New York Review of Books, “David Graeber, 1961–2020”

David Graeber, the anthropologist and activist, died aged fifty-nine on September 2, 2020. The New York Review, to which he began contributing last year, is collecting tributes from his friends and colleagues.

Astra Taylor, Molly Crabapple, Marshall Sahlins, Beka Economopoulos, and Melissa Flashman, et al., September 5, 2020

Astra Taylor

I was supposed to talk to David this past week, the beginning of September, and record a conversation for this magazine. We were going to reflect on a few recurring themes of our friendship: the still-evolving legacy of Occupy Wall Street, the politics of debt (especially given the current economic calamity), how leftists should engage with and push beyond electoral politics, and the prospects of small-d democracy. The conversation was something I’d been looking forward to and meaning to arrange for months, but the pandemic gave me plenty of reasons to delay. And delay I did until last week, the end of August, when David and I finally decided to set a date. He told me he was going to Venice, and that he’d be there until September 7, but that we’d make time. It turned out to be a trip from which he would never return. After sharing some lines over text message from a piece he was writing for this publication about the upcoming election, his last and final note to me read: “No idea of time, time is being reinvented.”  

Looking through my emails and texts from David over the last decade, I’m struck by how instantaneously we became friends. A single coffee in the West Village in 2009 or so was all it took. We knew lots of people in common, so there was a sense we were part of the same extended community, but that was also just how David operated. There was an openness about him, a willingness to let people in and give strangers a chance. Given how knowledgeable and prolific he was, it’s clear David spent a lot of time engaged in the solitary activities of reading and writing. But he was also wonderfully gregarious—he always seemed up for a phone call to check in, a ramble through an antique market, or a night on the town to talk shop or gossip. For some reason I keep thinking of David on the day I visited with him in London in 2014, when I was on tour playing with my partner’s band, Neutral Milk Hotel. He dressed up for the show, in a long jacket, with these ridiculous colorful John Lennon glasses that made everyone laugh. He was a fun person, and his mischievousness suffused everything he did, including his writing and his activism.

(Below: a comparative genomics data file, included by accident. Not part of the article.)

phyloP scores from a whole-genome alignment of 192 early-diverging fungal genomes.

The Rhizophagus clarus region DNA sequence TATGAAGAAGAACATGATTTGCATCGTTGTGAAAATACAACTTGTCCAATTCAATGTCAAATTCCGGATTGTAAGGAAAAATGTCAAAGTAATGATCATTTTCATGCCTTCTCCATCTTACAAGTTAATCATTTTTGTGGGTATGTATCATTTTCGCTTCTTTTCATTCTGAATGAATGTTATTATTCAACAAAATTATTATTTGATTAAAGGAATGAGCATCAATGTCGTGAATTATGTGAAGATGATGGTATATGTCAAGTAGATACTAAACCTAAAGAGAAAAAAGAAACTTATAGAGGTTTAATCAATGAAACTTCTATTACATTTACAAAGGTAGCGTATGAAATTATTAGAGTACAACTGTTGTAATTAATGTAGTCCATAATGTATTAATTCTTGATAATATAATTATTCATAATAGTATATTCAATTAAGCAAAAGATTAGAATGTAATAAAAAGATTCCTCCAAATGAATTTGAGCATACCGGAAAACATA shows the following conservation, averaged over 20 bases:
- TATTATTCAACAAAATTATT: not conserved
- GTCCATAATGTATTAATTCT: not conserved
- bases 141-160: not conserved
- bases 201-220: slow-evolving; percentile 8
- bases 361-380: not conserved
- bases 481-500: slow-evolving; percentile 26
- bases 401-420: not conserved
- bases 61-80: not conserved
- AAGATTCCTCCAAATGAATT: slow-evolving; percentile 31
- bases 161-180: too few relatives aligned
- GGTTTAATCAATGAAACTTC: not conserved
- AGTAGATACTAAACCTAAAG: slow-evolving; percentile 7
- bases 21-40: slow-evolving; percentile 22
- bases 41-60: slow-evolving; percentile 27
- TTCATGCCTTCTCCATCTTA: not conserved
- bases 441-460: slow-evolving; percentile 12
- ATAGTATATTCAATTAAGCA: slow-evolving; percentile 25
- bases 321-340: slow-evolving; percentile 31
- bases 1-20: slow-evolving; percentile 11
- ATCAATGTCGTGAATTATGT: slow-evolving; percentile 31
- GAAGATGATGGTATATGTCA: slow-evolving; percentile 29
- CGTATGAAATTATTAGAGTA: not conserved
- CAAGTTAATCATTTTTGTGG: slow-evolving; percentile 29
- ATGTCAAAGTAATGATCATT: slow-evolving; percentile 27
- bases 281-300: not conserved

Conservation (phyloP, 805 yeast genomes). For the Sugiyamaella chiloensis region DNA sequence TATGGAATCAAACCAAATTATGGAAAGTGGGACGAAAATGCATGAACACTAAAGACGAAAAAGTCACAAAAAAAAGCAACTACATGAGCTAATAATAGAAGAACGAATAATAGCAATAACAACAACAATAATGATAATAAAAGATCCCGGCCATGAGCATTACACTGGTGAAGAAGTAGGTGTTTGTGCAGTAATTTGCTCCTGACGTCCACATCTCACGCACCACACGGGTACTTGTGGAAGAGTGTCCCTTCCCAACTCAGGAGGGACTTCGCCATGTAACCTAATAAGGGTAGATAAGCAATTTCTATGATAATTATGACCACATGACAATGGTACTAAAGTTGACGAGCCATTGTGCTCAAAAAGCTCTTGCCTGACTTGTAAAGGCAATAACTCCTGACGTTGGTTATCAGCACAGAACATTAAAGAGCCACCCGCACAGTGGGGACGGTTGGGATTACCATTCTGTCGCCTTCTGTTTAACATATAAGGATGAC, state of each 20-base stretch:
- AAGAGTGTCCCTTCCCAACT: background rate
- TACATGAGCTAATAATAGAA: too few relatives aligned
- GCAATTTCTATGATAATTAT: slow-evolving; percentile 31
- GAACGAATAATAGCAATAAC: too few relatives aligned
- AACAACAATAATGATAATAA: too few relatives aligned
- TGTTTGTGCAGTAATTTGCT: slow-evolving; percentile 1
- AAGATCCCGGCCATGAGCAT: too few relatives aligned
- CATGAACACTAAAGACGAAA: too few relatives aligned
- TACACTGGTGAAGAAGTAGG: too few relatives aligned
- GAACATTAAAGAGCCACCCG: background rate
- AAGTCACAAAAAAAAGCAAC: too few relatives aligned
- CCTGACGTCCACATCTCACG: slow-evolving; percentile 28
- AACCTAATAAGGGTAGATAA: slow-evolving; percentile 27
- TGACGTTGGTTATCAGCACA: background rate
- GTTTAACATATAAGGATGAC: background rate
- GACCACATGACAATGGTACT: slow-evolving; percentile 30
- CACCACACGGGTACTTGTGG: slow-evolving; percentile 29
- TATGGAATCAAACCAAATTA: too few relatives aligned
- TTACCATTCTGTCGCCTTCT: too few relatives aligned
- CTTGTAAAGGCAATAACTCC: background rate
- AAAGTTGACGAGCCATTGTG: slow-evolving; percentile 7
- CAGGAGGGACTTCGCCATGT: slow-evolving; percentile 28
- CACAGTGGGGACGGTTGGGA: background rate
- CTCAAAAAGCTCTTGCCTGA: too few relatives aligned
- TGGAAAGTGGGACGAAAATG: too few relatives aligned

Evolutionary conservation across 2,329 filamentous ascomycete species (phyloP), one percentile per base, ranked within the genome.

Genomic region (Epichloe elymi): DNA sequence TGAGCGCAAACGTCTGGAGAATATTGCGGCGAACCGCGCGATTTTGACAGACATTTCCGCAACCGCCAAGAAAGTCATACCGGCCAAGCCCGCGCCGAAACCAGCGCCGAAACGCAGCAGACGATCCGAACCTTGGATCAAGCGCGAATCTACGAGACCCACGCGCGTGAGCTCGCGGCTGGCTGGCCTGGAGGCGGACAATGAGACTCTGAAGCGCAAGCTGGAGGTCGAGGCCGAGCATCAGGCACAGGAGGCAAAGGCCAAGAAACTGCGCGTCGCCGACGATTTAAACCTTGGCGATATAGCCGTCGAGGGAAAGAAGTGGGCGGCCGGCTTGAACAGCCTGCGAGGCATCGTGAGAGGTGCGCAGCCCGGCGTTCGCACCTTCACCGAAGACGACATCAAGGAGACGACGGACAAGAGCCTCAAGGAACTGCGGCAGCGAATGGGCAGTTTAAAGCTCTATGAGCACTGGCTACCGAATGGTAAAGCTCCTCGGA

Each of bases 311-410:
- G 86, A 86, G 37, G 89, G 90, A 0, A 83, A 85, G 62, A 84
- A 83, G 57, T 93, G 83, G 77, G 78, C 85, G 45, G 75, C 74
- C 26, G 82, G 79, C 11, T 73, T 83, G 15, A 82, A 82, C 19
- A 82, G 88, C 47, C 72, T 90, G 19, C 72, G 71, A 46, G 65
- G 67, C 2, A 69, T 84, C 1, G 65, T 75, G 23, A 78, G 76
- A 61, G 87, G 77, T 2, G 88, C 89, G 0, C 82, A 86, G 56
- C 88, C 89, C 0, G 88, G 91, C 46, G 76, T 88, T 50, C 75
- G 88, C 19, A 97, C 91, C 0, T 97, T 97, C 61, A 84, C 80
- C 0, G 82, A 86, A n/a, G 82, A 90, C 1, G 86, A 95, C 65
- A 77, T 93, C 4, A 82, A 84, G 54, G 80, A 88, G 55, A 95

David changed my life, and he did it without my realizing it. In August 2011 he tried to get me to go to the planning meetings of what would become Occupy Wall Street. I shrugged it off, but promised to come to the first day of the protest. I did. I remember how pleased he seemed that afternoon, like a radical maître d’ going around welcoming people, checking in on our progress as we held the first assemblies. He didn’t push me into the movement, but he kept opening doors that I kept walking through, steadily becoming more deeply involved and invested. Before long, he had roped me into to an initiative that would be known as “Strike Debt.” One of our opening salvos was a propaganda video featuring a dozen of our friends in balaclavas dancing around a burning trashcan igniting their debt notices; David can be spotted amongst the throng and wrote the voice-over. Those were the early days of a project we called the Rolling Jubilee—David named the effort—that bought portfolios of debt in order to abolish them, erasing tens of millions of dollars overdue medical bills and payday loans belonging to tens of thousands of people. The group also collaboratively wrote the Debt Resistors’ Operations Manual, a radical financial guidebook, and gave away thousands of free copies at Occupy Wall Street’s one-year anniversary protest. David never lorded the fact that he had written Debt over his co-authors, many of whom had not written a single article; he understood that mastering five thousand years of history doesn’t mean you necessarily know the best tricks to evade bill collectors or the most effective ways to fight our modern-day form of mafia capitalism. We were all learning and experimenting together.

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